Kaikeyi – The ‘Evil’ Queen???

Kaikeyi – the most misunderstood woman in Ramayana was one of the characters that always fascinated me. Despite her complexities, she is an interesting character that stands out in the epic. She is considered to be one of the women whose actions led to the events of the epic. She is also portrayed as the proverbial step-mother and is seen as the jealous wife and an over-zealous mother.

kaikeyi- The warrior princess

kaikeyi- The warrior princess

I often wondered, was Kaikeyi really the evil queen she was made out to be? I do not mean to defame the popular version but offering a feminist’s gaze at a legend that is written by, and dominated by men.

To begin with, i believe Kaikeyi’s personality is worth examining and perhaps provides a strong clue to her motivations which later led to her insisting on the exile of her stepson from Ayodhya. Kaikeyi was a princess of the kingdom Kaikeya and was very strong-willed. As a young girl and the only sister to seven brothers, Kaikeyi grew up without a maternal influence in her childhood. That’s because her father, the King, had banished her mother from Kaikeya after realizing that his wife’s nature was not conducive to a happy family life. She obviously harboured a sense of insecurity from the male community, who she thought were capricious. While wanting to keep up with her brothers, she trained herself to become a warrior princess.

King Dasharath had married her only when his first two queens, Kaushalya and Sumitra, were not able to conceive. She realized that her purpose in the kingdom was to bear a child. For that matter, any wise and intelligent woman would feel humiliated by such motives. Also as a result of being the youngest of three wives, she was somewhat insecure in her heart, in that she feared that the king did not love her as much as he loved his other queens. Having said that I should also mention that polygamy was common those days but was solely a pro-male phenomenon. It did not reflect a woman’s point of view nor it tried to find out how distressed a woman can feel in the presence of co-wives.

Coming back to Kaikeyi, she was said to have accompanied Dasharath to a war against a demon. During the war, when Dasharath was supposed to have been injured, she drove his chariot out of the battleground, nursed him and got him back on his feet, fit to fight the war. King Dasharath was very impressed by her heroism, and granted her two boons, which she kept for a better day. So, later on, when Dasaratha appointed Rama as his successor, Kaikeyi used her strengths to her advantage and thought of a way to get herself and her son ahead of everyone else – she requested that Rama be exiled, and that Bharata be promoted in his place. Of course this hideous act made her the quintessential villain in the ancient epic and even to society at large, I wonder how many other people in her situation would have reacted. I guess not very differently.

Some versions also say that she did all this under the instructions of Rama himself! According to this version, Rama confessed to Kaikeyi, that he was Lord Vishnu on earth and he needed to go to the forests to eliminate many a demon and Ravana as part of his duty on earth. For this, could she do something to help him? He also warned her of the implications, and the stigma that would be associated to her name. Kaikeyi, being an ardent devotee of Lord Vishnu thought a stigma on her name was a relatively small sacrifice to be made. It is said that after her death, Kaikeyi found a place at Vaikuntha, the abode of Lord Vishnu.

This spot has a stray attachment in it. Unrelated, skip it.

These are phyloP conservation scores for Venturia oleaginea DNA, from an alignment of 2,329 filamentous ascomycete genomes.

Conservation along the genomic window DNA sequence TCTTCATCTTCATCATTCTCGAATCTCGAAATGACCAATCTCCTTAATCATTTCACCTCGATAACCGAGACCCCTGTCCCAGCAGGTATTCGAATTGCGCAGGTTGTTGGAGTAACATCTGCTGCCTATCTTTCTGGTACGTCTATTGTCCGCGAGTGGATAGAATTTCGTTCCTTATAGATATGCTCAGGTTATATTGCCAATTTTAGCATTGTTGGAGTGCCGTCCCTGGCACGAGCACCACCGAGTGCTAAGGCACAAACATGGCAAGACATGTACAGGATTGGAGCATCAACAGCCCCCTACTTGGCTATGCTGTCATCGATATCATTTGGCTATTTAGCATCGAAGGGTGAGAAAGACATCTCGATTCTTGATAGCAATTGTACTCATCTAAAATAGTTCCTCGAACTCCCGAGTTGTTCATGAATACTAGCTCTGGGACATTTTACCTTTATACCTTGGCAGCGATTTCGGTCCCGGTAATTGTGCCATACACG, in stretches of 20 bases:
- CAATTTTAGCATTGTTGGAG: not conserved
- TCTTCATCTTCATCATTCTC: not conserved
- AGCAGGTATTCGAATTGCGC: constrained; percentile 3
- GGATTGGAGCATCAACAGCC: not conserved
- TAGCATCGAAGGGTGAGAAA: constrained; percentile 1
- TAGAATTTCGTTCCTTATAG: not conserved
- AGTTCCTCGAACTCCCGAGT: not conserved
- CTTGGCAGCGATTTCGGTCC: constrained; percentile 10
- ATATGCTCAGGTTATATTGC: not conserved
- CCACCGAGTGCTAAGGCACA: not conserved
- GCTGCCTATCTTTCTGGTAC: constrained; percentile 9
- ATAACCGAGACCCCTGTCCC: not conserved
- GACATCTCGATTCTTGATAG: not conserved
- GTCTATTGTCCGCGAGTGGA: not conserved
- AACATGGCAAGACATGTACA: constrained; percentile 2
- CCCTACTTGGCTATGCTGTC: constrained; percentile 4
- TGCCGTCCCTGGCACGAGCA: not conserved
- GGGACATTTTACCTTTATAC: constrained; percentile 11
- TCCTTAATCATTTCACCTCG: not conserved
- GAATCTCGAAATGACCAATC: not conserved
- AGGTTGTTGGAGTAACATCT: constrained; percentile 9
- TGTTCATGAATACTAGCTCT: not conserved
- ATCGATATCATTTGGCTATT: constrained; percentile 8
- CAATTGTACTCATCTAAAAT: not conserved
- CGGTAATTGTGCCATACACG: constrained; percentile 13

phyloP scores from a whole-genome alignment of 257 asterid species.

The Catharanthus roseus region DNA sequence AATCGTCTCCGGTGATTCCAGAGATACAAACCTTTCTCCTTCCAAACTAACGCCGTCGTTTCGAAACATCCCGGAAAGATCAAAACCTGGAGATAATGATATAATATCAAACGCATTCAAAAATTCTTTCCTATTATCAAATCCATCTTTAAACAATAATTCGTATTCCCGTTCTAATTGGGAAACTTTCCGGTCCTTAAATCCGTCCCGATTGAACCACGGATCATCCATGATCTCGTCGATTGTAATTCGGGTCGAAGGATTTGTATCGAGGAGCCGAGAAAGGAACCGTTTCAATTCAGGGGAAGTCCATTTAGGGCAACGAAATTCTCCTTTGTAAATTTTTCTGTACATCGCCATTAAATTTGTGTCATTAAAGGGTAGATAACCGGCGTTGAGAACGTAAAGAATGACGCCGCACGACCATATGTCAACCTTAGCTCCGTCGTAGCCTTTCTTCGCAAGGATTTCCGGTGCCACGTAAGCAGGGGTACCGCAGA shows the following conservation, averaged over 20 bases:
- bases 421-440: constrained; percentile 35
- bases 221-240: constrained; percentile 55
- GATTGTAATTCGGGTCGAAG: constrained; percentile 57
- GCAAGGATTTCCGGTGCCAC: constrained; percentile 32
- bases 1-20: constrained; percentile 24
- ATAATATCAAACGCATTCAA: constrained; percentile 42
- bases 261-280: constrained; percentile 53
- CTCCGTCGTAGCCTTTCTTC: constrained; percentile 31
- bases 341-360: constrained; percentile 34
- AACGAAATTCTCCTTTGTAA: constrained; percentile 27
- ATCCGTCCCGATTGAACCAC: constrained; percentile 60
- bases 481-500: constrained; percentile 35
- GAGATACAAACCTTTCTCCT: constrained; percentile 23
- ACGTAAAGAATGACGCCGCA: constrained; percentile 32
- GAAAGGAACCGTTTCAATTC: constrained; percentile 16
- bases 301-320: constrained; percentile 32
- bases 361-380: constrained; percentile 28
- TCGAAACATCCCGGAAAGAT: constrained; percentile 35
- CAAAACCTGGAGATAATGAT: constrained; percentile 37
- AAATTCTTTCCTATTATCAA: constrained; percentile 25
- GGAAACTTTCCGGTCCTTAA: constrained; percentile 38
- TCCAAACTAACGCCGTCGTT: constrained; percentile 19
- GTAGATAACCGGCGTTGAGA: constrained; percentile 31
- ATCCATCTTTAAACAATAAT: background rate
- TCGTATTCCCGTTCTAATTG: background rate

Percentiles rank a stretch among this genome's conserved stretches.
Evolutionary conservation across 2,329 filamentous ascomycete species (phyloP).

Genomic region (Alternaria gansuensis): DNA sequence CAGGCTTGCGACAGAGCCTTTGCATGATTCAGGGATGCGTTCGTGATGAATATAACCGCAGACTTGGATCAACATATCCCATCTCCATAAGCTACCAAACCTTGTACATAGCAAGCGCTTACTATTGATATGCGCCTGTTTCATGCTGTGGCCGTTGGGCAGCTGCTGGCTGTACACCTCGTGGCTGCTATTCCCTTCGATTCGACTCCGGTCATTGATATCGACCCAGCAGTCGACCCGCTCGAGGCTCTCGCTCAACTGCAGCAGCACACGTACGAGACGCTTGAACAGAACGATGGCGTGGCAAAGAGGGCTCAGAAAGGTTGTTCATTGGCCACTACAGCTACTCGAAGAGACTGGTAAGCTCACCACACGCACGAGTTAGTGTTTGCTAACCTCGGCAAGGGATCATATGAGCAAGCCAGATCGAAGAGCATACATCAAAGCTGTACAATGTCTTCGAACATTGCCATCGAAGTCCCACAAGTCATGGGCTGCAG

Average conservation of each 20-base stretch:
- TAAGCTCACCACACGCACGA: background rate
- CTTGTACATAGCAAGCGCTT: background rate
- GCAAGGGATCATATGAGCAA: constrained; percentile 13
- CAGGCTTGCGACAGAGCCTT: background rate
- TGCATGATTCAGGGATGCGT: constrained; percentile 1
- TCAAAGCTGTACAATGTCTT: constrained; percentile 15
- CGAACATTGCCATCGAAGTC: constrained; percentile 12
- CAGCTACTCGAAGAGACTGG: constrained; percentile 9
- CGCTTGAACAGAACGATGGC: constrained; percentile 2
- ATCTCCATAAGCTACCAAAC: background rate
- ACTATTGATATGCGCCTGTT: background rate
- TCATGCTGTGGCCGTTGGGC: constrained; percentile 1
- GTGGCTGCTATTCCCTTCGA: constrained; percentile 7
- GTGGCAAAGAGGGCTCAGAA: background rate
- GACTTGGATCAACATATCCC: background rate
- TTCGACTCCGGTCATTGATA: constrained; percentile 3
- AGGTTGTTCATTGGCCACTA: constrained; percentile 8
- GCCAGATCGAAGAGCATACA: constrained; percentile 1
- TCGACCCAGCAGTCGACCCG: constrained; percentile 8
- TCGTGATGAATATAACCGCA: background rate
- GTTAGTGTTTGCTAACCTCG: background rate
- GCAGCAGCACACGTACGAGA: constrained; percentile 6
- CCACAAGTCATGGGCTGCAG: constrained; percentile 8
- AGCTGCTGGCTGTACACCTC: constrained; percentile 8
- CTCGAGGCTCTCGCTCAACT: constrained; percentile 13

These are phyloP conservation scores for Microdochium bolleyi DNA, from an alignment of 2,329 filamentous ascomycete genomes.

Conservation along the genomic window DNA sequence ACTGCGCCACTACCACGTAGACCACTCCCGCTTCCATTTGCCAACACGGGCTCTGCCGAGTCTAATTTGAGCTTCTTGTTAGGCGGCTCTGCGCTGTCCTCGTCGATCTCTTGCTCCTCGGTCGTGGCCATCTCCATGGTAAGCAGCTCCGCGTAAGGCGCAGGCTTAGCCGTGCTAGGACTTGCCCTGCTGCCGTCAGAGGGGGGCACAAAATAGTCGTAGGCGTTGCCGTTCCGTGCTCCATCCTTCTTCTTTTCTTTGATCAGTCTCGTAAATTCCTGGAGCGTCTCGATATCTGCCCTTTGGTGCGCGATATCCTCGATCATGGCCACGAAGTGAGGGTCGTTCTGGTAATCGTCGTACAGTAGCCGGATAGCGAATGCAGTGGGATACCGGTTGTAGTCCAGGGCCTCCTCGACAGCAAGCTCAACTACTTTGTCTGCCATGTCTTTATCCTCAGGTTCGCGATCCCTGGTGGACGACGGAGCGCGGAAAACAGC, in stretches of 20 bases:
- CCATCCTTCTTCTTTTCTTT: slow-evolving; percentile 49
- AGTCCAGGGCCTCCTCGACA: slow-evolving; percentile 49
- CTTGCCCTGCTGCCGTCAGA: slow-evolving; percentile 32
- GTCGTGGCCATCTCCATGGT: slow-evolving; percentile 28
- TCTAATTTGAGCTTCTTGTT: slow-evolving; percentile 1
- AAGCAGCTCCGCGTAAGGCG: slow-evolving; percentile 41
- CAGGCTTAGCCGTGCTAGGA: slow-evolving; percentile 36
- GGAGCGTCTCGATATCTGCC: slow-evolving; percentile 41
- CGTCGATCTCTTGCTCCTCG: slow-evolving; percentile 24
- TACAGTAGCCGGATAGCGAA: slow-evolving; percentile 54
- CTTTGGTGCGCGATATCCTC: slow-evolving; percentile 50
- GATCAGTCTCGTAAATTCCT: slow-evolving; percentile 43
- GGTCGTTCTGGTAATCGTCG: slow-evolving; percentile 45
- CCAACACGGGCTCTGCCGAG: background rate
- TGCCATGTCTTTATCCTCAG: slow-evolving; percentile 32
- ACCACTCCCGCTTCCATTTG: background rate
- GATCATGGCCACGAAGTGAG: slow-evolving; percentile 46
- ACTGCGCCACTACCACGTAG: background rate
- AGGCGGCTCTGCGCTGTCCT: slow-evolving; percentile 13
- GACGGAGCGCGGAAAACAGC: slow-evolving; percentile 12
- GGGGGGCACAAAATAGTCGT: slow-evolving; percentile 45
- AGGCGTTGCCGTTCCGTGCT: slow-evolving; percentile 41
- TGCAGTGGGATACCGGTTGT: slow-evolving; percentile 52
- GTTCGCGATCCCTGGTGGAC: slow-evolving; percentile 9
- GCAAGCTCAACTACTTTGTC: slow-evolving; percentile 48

We do not know the truth in these versions. However, in most instances a powerful and assertive woman, no matter what her motives are – have always been viewed by the society as villainous, domineering and wicked, whether in history or mythology.

If there is some truth in the story of Ramayana, I would say that Rama’s exile was destined and pre-ordained. The quintessential step-mother was a figment of an author’s imagination or at best just a catalyst, who has been bearing the brunt of it all, since ages!

(Photo courtesy: Ravi V‘s blog A Free Mind)

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6 responses to this post.

  1. Posted by H S Eswara on January 12, 2014 at 2:08 pm

    My dear Sohini,
    Nice reading an alternative persepctive of Kaikeyi. I appreciate your unique ways of looking at things. Your analysis that ‘Rama’s exile was destined and pre-ordained,’ meets with my own position that the events in our own lives are destined and pre-ordained. My line of thinking is quite in tune with my age: I will be completing my 75th year on Feb 2.
    With best wishes,
    Affectionately,
    HS Eswara

    Reply

  2. Posted by Soho on January 12, 2014 at 6:04 pm

    Dear Sir, Thanks a lot for your appreciation of the piece. 75 is a wonderful occasion to celebrate and I pray that you keep inspiring and blessing me for many more years. 🙂

    Reply

  3. Posted by Pritha Mitra on January 13, 2014 at 4:33 am

    This was quite an interesting take. Liked the off beat approach. Looking forward to more of your writings.

    Reply

    • Posted by Sohini Bagchi on January 13, 2014 at 6:08 pm

      Thanks Pritha. Always wanted to explore characters that are conveniently ignored or misunderstood in popular writings. Sure I’ll come up with more posts.

      Reply

  4. Kaikeyi portrayed in the Exiled prince is very very different from any of the earlier takes. It would be good to visit this blog post reading that character 🙂

    Reply

    • Posted by Sohini Bagchi on January 14, 2014 at 5:24 pm

      Thanks Ravi for the suggestion you have provided the readers. I’m touched! I should grab a copy of your book and read soon. There’s always a lot to learn from you 🙂

      Reply

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